Background: Head trauma in adolescents has been linked with deficits in attention and executive function that can compromise the performance of everyday tasks. Although previous research has examined this issue using computerized neuropsychological testing, little work has been done using laboratory-based measurements of attention and executive function in this population. A longitudinal analysis of recovery patterns of these measures among adolescents is central to understanding the effects of concussions across the age spectrum.
Purpose: This study prospectively and longitudinally examined laboratory-based measures of attention and executive function in concussed adolescents sequentially during a 2-month period after injury.
Methods: Two measures of attention and executive function, the Attentional Network Test and the Task-Switching Test, were administered to 20 concussed adolescents within 72 h postinjury as well as at 1 wk, 2 wk, 1 month, and 2 months postinjury. Twenty healthy, matched control subjects were similarly assessed at the same time intervals. Data were analyzed by two-way, mixed-effects ANOVA to determine the effect of group and time on the dependent variables.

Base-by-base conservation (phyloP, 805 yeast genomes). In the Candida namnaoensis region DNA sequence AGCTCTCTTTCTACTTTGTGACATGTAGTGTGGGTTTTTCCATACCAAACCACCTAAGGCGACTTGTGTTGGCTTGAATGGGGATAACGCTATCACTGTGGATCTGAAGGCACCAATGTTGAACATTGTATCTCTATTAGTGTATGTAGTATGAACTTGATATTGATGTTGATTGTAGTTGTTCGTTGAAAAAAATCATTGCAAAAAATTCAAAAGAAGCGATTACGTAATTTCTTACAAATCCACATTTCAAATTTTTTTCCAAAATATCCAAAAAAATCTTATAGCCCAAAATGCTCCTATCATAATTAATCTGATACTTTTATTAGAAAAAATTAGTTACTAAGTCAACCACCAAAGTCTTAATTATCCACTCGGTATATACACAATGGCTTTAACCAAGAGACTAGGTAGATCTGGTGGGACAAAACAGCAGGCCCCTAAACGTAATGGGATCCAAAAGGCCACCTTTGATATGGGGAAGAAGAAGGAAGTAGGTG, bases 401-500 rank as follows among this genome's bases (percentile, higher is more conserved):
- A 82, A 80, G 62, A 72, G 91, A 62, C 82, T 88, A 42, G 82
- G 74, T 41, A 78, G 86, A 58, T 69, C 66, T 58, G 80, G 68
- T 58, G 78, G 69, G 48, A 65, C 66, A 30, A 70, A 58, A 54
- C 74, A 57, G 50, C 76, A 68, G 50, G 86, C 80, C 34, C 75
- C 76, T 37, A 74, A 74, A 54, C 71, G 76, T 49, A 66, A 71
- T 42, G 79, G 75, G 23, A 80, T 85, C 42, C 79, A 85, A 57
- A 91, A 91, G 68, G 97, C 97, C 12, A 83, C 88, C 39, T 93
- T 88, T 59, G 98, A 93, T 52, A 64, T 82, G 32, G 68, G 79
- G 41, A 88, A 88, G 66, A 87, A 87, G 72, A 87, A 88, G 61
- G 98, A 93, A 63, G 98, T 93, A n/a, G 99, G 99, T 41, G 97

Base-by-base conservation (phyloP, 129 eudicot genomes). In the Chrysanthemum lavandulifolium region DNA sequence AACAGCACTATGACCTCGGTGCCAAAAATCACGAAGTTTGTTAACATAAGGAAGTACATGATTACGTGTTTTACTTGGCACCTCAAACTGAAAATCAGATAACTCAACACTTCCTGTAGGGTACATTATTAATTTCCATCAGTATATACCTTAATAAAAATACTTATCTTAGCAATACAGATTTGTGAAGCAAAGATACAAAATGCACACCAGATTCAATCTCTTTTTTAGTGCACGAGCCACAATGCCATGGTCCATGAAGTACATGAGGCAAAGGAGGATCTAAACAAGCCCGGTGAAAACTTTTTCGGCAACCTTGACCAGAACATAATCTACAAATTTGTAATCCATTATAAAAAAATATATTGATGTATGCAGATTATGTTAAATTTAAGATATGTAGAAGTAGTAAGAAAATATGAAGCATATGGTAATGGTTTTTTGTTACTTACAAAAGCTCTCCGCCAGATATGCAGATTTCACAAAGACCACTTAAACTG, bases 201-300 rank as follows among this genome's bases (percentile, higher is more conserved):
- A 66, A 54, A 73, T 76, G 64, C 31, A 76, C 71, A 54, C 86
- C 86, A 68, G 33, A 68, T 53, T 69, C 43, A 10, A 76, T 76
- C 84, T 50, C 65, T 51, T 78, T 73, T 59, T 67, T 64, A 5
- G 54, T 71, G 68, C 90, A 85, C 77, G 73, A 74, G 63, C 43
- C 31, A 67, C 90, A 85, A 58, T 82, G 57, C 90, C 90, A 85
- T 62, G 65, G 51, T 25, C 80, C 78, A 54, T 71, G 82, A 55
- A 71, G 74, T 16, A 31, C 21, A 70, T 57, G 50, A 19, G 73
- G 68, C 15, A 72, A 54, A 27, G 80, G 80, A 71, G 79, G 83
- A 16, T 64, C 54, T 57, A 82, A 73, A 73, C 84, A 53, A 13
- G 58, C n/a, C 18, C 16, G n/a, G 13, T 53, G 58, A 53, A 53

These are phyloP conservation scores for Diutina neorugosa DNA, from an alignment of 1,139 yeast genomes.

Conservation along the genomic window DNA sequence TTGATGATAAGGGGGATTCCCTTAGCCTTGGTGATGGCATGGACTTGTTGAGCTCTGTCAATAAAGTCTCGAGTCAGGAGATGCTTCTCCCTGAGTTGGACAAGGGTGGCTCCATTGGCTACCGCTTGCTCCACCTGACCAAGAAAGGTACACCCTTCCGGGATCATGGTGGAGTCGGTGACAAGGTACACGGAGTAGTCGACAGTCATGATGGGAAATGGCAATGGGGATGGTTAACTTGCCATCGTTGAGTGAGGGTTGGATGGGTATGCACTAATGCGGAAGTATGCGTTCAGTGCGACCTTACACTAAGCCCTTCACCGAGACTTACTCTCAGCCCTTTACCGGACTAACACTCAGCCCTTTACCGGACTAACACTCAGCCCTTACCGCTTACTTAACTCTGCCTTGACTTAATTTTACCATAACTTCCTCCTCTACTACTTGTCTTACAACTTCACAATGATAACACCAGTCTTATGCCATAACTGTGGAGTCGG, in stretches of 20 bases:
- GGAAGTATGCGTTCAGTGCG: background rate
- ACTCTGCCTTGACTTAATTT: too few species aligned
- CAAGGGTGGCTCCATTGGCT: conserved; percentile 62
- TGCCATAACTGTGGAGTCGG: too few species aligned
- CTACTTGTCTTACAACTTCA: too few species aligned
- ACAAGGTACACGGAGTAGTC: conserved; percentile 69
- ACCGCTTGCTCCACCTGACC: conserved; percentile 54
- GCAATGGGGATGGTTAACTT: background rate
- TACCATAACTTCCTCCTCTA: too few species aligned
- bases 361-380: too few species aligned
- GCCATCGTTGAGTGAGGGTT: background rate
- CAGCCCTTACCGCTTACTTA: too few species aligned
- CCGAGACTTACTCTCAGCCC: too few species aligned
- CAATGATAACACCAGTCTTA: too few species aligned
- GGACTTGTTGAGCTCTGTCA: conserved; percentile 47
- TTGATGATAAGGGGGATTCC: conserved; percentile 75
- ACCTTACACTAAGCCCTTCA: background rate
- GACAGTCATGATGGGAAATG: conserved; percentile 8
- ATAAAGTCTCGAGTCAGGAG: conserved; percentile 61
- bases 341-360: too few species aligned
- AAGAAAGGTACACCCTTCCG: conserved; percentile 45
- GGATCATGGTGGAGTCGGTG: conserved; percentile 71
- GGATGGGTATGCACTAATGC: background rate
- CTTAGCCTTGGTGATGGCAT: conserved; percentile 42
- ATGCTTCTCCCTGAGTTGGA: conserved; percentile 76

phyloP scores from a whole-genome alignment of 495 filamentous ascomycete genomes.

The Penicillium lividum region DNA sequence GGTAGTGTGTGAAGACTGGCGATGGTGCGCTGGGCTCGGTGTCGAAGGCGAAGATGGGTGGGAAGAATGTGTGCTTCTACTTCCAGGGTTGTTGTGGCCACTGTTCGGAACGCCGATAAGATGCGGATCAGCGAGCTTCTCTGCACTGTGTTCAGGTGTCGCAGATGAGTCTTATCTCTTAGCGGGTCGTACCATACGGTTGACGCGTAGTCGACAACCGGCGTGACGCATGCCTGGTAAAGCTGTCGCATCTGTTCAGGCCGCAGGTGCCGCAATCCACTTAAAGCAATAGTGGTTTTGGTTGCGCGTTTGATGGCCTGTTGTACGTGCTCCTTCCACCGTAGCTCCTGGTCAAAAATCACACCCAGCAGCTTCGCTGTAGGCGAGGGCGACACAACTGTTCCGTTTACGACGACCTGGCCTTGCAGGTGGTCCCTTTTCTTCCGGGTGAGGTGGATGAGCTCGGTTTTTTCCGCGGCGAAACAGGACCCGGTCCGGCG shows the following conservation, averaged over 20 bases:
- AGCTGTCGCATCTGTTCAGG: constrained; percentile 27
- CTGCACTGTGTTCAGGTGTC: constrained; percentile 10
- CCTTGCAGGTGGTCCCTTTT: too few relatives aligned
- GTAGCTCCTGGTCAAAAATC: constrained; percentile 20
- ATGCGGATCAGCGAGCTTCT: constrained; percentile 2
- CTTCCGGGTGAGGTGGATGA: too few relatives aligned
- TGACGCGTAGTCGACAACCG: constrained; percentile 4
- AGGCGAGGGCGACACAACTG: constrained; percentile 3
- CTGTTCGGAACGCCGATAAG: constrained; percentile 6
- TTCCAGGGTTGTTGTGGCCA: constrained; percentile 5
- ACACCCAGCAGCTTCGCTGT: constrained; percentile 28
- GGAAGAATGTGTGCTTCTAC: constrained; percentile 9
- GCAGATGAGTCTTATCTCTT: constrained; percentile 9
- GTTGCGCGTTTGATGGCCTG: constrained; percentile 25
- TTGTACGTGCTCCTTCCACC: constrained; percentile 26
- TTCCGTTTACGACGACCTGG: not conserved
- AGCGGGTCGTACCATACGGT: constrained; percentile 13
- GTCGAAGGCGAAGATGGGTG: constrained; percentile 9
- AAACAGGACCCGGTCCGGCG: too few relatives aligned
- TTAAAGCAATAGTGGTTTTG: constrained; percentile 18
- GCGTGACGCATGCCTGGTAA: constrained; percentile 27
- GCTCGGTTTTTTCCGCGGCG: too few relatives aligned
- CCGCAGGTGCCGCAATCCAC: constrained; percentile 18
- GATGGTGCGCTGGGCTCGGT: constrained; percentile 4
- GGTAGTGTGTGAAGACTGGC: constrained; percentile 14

Results: Compared with control subjects, the concussed group exhibited a significantly greater switch cost on the Task-Switching Test (P = 0.038, mean difference value = 38 ms) and a significantly greater reaction time for the Attentional Network Test conflict effect component (P = 0.015, mean difference value = 34 ms) for up to 2 months after injury.
Conclusions: Concussed adolescents have difficulty recovering executive function after injury and may require extended recuperation time before full recovery is achieved. Evaluations focusing on attention and executive function can be useful additions in the assessment and follow-up after head injury.
1Department of Human Physiology, University of Oregon, Eugene, OR; 2School of Health and Exercise Sciences, University of British Columbia, Kelowna, BC, CANADA; and 3Department of Psychology, University of Oregon, Eugene, OR
Address for correspondence: Li-Shan Chou, Ph.D., Department of Human Physiology, 122 Esslinger Hall, 1240 University of Oregon, Eugene, OR 97403; E-mail: firstname.lastname@example.org.
Submitted for publication August 2012.
Accepted for publication November 2012.